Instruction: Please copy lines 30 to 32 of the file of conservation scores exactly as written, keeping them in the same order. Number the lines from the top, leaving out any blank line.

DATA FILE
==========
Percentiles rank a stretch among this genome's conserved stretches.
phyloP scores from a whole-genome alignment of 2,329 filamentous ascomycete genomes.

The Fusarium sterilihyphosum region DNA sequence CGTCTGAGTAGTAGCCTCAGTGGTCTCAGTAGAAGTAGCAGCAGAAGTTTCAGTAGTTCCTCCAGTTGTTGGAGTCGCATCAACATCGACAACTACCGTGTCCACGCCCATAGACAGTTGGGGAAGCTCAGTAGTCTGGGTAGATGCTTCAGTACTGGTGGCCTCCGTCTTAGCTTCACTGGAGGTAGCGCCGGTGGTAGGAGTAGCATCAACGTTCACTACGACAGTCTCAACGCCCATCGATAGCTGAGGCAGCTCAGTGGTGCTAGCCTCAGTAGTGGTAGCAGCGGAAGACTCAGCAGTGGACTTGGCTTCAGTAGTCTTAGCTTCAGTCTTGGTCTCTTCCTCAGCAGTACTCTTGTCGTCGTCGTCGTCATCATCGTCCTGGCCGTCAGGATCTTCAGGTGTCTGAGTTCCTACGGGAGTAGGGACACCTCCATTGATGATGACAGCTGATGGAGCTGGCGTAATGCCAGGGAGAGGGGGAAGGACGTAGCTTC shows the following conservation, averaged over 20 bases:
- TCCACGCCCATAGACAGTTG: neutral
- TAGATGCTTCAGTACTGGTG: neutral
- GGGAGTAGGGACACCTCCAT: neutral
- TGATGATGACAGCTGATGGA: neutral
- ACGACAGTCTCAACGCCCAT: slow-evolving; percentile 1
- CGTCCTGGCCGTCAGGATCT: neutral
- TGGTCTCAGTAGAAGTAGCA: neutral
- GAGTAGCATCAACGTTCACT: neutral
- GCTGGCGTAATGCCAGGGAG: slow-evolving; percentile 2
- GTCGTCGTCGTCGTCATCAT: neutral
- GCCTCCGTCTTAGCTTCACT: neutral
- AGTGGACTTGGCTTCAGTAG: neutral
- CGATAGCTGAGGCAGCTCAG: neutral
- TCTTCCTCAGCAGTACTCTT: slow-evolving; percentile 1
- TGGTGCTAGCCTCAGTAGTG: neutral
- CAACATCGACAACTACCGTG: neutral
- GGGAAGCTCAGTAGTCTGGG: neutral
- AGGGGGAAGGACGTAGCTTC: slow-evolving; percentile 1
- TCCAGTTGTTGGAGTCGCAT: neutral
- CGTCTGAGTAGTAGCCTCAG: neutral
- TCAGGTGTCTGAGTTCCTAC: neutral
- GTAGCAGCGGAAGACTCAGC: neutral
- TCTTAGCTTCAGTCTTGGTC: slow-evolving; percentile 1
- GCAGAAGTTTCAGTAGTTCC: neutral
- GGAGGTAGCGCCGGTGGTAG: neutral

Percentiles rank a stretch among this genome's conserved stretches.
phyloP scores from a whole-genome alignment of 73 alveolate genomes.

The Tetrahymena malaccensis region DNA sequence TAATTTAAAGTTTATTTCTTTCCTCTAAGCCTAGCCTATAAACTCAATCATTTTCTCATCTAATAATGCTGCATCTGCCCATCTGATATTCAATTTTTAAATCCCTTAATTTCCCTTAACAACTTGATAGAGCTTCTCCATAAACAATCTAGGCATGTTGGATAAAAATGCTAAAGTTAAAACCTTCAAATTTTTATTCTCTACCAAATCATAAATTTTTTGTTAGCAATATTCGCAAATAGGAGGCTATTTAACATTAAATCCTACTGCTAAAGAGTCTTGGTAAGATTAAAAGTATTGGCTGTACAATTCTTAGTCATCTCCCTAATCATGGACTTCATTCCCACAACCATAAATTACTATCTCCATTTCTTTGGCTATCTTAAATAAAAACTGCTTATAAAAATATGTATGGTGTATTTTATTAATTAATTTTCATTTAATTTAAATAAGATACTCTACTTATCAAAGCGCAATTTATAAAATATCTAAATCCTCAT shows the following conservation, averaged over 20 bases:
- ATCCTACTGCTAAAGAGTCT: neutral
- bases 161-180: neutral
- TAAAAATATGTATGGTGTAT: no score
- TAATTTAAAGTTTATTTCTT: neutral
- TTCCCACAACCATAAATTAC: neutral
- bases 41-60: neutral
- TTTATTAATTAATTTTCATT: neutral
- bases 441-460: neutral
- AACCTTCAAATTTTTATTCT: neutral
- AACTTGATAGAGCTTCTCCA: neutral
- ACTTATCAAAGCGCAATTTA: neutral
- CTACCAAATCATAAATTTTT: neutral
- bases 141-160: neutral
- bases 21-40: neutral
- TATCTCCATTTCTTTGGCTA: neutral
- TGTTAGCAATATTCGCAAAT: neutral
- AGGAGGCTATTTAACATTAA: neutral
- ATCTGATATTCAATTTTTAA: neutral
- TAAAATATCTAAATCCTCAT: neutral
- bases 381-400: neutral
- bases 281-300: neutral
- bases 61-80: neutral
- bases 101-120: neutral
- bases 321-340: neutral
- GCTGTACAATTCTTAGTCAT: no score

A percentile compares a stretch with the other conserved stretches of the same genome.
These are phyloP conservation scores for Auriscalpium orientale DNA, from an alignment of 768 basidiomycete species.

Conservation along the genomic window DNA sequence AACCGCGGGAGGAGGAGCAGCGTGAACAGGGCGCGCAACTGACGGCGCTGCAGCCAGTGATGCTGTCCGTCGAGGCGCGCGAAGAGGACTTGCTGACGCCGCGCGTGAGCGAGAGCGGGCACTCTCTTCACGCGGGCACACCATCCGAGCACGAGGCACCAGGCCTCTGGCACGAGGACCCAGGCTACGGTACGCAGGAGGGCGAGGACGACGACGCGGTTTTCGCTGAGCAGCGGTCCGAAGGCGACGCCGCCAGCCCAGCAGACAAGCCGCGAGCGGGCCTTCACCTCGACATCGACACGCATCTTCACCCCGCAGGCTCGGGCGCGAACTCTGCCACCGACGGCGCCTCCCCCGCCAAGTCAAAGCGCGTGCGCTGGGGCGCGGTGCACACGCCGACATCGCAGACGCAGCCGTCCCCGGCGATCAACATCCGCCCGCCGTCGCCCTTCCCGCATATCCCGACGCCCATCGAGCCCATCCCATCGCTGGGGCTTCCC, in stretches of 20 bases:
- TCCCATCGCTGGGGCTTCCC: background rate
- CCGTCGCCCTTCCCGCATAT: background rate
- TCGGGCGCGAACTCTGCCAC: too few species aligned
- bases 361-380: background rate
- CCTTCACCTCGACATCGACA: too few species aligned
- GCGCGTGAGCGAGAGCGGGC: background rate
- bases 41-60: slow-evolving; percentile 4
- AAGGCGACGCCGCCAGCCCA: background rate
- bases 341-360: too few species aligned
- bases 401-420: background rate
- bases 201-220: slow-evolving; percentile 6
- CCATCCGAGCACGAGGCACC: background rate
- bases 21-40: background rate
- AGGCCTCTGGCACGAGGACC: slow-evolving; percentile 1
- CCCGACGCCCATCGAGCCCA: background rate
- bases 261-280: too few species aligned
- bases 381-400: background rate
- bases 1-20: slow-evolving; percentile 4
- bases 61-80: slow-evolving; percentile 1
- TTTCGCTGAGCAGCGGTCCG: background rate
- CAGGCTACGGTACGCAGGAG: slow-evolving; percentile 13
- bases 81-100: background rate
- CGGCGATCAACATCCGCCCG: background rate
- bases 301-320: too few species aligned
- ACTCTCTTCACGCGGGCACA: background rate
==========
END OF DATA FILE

phyloP scores from a whole-genome alignment of 73 alveolate genomes.

The Tetrahymena malaccensis region DNA sequence TAATTTAAAGTTTATTTCTTTCCTCTAAGCCTAGCCTATAAACTCAATCATTTTCTCATCTAATAATGCTGCATCTGCCCATCTGATATTCAATTTTTAAATCCCTTAATTTCCCTTAACAACTTGATAGAGCTTCTCCATAAACAATCTAGGCATGTTGGATAAAAATGCTAAAGTTAAAACCTTCAAATTTTTATTCTCTACCAAATCATAAATTTTTTGTTAGCAATATTCGCAAATAGGAGGCTATTTAACATTAAATCCTACTGCTAAAGAGTCTTGGTAAGATTAAAAGTATTGGCTGTACAATTCTTAGTCATCTCCCTAATCATGGACTTCATTCCCACAACCATAAATTACTATCTCCATTTCTTTGGCTATCTTAAATAAAAACTGCTTATAAAAATATGTATGGTGTATTTTATTAATTAATTTTCATTTAATTTAAATAAGATACTCTACTTATCAAAGCGCAATTTATAAAATATCTAAATCCTCAT shows the following conservation, averaged over 20 bases:
- ATCCTACTGCTAAAGAGTCT: neutral